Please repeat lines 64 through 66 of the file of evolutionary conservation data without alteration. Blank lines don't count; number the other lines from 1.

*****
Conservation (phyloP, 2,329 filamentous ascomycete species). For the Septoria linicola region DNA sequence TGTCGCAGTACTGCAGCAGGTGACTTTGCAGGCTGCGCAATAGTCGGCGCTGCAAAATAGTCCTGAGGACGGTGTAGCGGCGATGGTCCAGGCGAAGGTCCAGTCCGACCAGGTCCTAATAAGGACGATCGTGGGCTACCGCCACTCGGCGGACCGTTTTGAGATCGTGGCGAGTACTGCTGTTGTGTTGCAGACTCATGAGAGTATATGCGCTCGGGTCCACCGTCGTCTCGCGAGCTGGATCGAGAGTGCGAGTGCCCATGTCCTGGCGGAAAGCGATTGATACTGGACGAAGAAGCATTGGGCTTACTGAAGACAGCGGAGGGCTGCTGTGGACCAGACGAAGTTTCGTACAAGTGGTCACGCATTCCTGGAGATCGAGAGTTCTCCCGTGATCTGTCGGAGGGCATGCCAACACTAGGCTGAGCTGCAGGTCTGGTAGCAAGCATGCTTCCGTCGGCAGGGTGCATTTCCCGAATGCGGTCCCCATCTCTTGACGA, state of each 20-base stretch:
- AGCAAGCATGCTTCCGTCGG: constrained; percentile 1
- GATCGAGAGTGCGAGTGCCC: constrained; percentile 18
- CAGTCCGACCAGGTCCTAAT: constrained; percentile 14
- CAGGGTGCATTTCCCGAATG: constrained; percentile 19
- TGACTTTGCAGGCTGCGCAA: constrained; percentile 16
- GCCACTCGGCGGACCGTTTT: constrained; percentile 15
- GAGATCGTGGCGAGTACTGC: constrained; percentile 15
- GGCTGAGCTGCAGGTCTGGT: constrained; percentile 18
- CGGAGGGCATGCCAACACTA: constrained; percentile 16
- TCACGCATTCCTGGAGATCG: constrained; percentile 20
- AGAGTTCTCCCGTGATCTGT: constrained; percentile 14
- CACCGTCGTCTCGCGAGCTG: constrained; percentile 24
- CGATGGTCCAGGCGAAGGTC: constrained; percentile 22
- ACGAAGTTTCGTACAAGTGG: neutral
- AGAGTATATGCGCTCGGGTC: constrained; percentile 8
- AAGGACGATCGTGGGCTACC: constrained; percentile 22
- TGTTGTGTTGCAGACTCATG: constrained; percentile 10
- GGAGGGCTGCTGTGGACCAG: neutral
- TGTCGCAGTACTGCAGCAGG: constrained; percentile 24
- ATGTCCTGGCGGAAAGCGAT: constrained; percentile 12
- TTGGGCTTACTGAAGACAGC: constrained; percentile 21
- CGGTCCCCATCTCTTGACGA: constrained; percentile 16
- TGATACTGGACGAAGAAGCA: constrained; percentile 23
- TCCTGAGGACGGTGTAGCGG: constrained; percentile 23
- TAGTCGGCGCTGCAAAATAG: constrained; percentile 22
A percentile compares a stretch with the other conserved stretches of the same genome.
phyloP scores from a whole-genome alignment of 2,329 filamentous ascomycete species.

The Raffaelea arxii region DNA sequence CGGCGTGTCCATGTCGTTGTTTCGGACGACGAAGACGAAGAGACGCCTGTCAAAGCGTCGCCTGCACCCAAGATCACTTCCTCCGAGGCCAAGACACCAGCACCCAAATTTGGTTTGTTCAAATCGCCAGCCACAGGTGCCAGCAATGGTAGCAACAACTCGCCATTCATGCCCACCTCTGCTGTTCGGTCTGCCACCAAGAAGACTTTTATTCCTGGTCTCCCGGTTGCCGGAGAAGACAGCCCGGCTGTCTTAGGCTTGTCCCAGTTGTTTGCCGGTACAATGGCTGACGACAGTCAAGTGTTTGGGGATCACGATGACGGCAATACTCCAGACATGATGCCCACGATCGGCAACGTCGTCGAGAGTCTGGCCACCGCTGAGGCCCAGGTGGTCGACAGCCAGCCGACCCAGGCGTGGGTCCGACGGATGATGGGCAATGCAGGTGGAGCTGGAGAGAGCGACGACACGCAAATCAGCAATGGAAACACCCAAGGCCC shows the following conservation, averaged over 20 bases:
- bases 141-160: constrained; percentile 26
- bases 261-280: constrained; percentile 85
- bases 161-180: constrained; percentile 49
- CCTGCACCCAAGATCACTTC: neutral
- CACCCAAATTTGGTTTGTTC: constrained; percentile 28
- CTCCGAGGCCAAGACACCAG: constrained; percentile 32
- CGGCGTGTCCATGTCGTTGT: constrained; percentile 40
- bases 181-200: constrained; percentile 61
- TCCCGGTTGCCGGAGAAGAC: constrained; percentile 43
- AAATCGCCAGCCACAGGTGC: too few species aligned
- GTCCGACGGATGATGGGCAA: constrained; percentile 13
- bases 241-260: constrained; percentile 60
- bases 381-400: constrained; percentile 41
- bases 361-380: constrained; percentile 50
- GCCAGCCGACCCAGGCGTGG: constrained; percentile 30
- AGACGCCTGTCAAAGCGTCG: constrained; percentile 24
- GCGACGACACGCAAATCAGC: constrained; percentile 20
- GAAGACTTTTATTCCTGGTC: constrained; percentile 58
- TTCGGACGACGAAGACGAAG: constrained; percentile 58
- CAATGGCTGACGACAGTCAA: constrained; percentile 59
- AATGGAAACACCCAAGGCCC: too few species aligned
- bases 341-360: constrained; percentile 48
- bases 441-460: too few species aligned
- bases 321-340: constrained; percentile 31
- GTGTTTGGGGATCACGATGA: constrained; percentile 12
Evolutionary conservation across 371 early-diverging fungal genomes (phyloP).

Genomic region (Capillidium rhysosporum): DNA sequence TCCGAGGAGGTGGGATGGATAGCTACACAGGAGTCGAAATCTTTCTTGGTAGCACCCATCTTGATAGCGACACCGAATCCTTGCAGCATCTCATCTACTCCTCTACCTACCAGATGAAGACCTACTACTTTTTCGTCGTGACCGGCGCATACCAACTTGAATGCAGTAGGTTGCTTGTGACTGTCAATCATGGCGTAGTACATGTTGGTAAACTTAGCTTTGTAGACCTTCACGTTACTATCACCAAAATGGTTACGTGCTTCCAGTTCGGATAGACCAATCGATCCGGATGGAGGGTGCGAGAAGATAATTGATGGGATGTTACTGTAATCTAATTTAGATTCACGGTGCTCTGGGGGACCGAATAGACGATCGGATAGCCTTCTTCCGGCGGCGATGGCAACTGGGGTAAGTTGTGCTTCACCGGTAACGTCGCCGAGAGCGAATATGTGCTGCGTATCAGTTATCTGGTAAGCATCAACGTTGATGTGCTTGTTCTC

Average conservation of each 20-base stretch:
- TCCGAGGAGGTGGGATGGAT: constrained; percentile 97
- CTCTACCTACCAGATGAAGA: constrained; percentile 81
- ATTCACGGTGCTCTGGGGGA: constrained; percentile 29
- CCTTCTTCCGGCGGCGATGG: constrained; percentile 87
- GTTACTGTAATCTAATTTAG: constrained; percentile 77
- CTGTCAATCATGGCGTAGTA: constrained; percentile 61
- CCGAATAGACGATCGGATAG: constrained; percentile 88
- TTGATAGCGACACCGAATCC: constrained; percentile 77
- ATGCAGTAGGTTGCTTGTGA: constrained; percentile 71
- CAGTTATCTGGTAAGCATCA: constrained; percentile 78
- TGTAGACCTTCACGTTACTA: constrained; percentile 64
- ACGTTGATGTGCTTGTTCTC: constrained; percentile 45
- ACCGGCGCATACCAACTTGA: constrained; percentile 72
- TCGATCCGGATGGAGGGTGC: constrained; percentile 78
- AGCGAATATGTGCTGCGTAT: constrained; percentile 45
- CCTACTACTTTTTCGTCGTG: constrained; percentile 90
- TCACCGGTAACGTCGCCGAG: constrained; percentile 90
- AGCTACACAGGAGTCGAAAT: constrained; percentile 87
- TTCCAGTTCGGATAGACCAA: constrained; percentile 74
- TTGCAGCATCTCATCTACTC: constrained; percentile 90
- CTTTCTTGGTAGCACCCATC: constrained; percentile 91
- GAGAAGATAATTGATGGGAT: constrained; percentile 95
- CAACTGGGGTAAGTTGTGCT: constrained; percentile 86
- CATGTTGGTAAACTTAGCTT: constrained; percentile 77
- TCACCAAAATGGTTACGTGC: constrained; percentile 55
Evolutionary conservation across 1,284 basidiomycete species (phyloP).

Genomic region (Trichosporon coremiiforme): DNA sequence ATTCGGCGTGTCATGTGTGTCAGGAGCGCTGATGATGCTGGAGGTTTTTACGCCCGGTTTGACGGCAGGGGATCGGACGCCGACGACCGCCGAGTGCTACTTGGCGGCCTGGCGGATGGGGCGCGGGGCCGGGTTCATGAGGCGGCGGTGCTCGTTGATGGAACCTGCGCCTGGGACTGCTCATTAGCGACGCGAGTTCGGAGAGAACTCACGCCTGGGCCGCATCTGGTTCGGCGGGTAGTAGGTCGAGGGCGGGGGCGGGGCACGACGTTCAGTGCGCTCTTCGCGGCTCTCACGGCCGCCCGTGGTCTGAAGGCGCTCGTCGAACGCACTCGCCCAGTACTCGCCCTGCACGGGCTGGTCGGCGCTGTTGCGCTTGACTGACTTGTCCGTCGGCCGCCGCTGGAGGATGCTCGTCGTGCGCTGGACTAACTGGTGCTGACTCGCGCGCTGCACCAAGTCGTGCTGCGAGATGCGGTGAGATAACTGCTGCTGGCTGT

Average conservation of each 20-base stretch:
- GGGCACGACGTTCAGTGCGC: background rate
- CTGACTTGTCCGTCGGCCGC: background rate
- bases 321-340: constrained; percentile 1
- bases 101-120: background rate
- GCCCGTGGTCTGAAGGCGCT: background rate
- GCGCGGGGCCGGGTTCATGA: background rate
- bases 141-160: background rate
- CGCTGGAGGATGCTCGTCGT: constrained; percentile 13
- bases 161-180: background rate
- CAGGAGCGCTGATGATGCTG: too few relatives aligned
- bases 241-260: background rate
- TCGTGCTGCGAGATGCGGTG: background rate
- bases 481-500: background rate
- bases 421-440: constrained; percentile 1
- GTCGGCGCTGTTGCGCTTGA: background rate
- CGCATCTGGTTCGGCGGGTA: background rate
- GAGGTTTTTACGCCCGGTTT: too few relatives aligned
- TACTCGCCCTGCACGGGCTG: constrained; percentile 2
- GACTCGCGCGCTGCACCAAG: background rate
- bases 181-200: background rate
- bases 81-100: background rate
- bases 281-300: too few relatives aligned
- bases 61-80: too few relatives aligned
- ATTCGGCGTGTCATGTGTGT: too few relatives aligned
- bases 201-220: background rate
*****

- CCGAATAGACGATCGGATAG: constrained; percentile 88
- TTGATAGCGACACCGAATCC: constrained; percentile 77
- ATGCAGTAGGTTGCTTGTGA: constrained; percentile 71